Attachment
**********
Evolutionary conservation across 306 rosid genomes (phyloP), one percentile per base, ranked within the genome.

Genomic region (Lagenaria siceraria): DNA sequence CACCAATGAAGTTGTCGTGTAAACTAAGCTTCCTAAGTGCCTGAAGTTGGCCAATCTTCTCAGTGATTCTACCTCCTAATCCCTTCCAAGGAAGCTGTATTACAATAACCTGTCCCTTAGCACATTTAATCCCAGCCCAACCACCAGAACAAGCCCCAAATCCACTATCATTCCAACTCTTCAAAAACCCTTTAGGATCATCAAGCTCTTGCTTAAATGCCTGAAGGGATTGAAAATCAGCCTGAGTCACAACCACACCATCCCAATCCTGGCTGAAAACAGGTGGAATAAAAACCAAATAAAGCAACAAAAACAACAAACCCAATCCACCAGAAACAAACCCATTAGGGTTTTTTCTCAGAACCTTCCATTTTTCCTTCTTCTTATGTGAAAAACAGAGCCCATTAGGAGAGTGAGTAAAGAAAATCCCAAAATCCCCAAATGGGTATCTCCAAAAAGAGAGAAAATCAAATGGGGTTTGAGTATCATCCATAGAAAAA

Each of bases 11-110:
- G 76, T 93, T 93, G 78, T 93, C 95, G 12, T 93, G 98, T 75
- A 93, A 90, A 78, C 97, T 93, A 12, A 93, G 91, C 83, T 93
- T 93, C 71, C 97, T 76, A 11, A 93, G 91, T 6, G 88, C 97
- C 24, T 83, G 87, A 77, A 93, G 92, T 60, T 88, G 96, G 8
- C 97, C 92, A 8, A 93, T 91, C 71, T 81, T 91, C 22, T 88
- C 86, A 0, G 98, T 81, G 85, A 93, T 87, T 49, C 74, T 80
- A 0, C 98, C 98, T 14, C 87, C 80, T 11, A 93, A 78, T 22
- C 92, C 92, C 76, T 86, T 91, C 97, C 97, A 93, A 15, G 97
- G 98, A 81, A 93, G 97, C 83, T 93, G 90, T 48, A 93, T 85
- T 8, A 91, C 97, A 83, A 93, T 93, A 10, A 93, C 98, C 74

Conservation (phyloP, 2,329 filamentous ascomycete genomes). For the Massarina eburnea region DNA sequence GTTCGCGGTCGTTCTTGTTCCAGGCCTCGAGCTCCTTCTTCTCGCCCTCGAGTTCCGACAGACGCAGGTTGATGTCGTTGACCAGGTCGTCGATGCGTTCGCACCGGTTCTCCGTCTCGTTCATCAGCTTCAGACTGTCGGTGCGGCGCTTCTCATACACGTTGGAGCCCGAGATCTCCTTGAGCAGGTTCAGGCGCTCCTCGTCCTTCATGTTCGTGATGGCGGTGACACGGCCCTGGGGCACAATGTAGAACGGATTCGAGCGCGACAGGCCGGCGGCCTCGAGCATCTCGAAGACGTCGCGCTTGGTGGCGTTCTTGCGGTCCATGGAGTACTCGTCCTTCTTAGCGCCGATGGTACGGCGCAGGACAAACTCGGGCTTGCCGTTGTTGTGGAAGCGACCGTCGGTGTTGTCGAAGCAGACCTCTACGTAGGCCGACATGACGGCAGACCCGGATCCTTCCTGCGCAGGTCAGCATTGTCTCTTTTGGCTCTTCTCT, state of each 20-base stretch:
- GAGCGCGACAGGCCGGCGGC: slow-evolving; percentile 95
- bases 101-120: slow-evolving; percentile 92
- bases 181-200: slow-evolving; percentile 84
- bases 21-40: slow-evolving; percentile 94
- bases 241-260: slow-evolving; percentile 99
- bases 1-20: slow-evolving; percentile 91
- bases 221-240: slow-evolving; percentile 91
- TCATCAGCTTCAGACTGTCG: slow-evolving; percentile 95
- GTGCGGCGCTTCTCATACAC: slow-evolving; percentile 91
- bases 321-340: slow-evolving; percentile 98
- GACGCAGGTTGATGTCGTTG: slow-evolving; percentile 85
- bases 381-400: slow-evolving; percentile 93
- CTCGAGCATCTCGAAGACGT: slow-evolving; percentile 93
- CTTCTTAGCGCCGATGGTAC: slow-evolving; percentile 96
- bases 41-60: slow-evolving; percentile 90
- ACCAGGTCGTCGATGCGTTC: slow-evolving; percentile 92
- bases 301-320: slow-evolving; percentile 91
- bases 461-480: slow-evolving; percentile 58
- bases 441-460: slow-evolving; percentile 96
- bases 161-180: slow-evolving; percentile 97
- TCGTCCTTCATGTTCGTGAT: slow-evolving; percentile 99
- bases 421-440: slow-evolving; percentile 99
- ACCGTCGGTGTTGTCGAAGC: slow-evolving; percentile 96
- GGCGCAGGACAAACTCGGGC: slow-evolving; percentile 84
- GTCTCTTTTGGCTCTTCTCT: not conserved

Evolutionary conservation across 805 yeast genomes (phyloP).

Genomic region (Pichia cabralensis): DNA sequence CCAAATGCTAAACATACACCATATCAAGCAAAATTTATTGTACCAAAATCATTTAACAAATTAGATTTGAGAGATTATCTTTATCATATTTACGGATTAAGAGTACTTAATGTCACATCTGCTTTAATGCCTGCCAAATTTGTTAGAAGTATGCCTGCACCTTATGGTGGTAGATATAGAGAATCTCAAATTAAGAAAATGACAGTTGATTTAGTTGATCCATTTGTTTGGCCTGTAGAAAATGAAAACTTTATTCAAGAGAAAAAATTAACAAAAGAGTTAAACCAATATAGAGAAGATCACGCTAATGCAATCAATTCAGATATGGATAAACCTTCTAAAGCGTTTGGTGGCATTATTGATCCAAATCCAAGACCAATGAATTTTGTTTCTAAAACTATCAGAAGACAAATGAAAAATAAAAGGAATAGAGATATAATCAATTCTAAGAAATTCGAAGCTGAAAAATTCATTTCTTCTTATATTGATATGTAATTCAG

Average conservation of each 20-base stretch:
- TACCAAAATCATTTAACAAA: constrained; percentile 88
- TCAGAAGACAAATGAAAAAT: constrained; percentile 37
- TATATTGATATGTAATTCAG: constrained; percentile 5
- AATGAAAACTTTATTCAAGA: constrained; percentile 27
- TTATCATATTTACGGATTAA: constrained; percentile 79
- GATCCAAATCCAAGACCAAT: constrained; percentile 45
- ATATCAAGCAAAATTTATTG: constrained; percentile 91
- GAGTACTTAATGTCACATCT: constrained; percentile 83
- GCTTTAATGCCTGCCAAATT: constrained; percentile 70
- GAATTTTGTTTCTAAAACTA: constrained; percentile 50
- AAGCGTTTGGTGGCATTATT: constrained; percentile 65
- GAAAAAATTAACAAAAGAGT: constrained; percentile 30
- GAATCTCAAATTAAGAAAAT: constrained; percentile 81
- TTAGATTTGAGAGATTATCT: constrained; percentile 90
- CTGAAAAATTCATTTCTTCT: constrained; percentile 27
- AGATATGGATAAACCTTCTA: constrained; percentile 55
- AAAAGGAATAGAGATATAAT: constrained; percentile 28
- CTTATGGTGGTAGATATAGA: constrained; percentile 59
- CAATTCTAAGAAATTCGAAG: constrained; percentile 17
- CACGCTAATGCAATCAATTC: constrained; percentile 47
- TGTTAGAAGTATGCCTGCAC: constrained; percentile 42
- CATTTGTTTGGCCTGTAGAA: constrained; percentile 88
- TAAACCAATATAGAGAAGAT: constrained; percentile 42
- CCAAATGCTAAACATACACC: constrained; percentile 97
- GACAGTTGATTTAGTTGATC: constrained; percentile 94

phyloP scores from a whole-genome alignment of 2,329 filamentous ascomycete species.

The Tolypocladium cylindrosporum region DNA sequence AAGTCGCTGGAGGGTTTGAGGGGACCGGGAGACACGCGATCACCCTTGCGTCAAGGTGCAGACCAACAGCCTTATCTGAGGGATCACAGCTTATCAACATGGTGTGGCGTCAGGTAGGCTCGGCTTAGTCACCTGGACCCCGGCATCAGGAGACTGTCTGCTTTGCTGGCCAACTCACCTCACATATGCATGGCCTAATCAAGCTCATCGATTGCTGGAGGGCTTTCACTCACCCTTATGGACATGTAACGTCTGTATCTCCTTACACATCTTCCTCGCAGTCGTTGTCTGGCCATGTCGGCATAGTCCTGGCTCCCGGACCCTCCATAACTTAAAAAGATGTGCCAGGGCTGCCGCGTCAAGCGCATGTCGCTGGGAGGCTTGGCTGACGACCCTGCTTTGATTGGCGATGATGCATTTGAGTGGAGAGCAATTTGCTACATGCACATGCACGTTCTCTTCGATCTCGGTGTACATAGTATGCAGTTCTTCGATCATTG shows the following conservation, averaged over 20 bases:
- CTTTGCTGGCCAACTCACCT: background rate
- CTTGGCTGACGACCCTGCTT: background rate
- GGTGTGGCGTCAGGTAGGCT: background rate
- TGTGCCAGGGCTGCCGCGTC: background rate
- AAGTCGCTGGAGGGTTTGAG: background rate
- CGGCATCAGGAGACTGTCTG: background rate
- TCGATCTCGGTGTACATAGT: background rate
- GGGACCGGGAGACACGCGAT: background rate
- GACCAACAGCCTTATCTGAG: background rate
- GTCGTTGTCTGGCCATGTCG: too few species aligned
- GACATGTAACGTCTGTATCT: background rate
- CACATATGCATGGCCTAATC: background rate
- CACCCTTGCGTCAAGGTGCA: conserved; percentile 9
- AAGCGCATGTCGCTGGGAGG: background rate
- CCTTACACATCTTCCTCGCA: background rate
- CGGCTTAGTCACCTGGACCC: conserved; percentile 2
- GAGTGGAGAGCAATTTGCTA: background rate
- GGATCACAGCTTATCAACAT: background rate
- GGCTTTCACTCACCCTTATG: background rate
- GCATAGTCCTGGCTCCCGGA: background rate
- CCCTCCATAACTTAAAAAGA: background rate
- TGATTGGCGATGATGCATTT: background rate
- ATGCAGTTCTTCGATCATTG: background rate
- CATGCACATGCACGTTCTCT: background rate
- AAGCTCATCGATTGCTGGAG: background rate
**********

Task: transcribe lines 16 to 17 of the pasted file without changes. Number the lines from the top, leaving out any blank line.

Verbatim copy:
- bases 101-120: slow-evolving; percentile 92
- bases 181-200: slow-evolving; percentile 84